The Fish and Wildlife Commission will hear a presentation on the rules at its February 13 meeting in Helena, which will be live-streamed to all regional Fish, Wildlife and Parks offices. The agency plans to recommend extending the comment period for these rules through March 16, and for the commission to hold a vote on adoption at its June meeting. For the meeting agenda and draft proposal, visit fwp.mt.gov and under “Quick Links” click “Commission.”


  • 27 Jan 2020 12:36 PM | Anonymous

    Original article here

    A new bill proposed in Idaho could open the door to year-round wolf hunting and “wolf-free” zones. The bill, which was proposed by Sen. Bert Brackett (R-Rogerson), was introduced last week before the Senate Resources and Environment Committee. According to Brackett, it would “manage a growing wolf population and assist in efforts to reduce depredation,” Big Country News reports.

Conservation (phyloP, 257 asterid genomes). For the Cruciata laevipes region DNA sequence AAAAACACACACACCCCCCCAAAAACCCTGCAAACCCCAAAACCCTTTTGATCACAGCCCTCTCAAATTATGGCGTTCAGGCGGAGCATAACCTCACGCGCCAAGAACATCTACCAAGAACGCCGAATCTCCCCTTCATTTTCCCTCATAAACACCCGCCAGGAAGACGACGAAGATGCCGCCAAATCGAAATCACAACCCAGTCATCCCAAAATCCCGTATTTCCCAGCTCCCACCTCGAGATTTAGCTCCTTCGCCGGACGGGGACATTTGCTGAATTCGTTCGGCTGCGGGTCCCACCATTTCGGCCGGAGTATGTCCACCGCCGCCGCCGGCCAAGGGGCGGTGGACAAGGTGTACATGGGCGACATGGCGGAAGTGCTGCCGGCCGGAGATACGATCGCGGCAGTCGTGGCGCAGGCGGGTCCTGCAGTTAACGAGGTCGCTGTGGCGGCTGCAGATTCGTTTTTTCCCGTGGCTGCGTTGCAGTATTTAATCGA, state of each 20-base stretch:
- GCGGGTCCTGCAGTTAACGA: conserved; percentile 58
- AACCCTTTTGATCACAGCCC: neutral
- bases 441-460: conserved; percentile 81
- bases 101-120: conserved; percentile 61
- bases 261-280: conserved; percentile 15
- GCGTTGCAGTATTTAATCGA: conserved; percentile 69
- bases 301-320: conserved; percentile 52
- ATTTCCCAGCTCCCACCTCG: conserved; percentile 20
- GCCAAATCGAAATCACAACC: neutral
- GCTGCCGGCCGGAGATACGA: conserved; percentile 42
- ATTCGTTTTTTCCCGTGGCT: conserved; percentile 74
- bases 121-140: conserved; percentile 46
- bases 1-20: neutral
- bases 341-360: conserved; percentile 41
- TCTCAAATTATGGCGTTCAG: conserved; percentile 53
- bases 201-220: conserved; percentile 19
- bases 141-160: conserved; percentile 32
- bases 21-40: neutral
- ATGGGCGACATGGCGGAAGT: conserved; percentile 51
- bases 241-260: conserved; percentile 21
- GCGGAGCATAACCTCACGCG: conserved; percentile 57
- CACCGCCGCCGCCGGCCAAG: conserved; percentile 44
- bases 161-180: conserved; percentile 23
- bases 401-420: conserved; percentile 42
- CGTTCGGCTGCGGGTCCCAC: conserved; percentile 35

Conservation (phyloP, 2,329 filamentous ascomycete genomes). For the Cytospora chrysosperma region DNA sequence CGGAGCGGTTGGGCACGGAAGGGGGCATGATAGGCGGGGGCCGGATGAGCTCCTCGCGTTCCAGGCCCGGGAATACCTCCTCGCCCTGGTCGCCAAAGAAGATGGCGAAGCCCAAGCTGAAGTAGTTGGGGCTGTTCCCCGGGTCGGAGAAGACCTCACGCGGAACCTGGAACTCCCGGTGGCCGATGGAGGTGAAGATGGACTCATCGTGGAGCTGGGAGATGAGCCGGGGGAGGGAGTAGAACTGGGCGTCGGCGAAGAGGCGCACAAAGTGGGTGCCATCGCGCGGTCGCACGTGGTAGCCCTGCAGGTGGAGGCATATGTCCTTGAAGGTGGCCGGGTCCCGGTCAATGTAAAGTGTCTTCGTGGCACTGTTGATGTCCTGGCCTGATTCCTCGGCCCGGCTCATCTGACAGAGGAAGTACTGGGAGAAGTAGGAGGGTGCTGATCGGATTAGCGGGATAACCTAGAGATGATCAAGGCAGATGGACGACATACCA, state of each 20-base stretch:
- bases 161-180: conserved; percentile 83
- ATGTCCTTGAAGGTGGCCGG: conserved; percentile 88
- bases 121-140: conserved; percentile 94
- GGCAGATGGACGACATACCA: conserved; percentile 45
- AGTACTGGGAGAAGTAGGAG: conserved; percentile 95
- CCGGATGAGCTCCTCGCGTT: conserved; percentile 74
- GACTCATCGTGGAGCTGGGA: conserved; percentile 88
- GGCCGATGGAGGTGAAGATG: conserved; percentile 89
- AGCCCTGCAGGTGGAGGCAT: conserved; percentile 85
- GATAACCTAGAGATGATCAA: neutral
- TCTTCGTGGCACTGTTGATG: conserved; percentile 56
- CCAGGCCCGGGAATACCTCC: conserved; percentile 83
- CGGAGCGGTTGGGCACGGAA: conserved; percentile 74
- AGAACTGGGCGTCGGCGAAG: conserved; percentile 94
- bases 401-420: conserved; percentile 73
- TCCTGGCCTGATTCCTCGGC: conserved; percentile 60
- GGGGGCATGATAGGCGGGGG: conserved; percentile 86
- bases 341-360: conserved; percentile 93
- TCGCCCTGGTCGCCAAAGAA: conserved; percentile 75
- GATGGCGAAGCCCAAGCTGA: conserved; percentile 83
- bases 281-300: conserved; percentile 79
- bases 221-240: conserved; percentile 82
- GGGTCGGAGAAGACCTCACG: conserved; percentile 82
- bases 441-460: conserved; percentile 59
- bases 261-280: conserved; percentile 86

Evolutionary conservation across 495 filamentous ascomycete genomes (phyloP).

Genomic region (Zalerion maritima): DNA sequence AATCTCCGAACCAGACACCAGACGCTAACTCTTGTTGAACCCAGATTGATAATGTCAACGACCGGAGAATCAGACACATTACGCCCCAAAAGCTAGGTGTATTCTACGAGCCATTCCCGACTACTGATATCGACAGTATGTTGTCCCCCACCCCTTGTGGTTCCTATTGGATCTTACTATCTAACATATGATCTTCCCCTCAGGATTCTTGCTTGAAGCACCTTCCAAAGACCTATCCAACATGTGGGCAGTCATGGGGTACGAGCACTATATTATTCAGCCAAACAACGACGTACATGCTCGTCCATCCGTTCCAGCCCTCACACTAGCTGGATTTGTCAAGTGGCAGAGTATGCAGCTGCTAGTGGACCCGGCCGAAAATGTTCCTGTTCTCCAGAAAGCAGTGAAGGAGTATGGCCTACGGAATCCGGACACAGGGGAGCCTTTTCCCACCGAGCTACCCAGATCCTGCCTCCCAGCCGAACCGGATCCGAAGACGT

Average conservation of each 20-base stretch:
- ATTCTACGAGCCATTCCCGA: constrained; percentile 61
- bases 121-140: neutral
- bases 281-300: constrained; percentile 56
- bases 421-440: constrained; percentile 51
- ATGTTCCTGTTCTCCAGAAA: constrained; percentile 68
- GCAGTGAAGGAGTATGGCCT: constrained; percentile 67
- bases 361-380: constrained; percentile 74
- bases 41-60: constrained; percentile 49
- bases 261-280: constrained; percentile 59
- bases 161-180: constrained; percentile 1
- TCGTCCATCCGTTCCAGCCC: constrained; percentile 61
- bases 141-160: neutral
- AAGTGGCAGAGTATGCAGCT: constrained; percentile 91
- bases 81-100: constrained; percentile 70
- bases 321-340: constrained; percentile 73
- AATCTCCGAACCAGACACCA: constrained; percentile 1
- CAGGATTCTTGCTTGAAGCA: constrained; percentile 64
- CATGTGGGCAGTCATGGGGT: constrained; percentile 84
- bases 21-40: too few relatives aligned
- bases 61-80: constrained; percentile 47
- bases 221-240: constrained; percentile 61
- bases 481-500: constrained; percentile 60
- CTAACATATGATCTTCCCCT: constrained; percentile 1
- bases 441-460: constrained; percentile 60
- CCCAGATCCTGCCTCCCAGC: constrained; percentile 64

“Livestock depredation remains at an unacceptably high level,” said Brackett. “More needs to be done. Ranchers’ livelihoods are being threatened by wolves.”

    According to Big Country News, the “wolf-free” zones would be established within 11 existing big game management units south of the Snake River. While there are “few” wolves that live within these areas, the point of creating the “wolf-free” zones are to keep them that way. The bill would also classify units where depredation happened during four of the last five years as “chronic depredation” zones. There are currently 19 zones in central Idaho that qualify for this classification.

    “In both of those designations, wolves may be taken year-round by any hunter provided they have a valid hunting license and a wolf tag,” said Brackett.

    However, according to Big Country News, wolf hunting is already allowed during most of the year and even Brackett acknowledged that the state has a “good wolf management plan” in place. The bill would require state officials to review that plan should the population drop to under 20 packs or 200 wolves. Additional language within the bill includes an emergency clause “that would make it effective immediately following approval from the Legislature and governor.”

    The bill was met with opposition by both Democrats on the committee.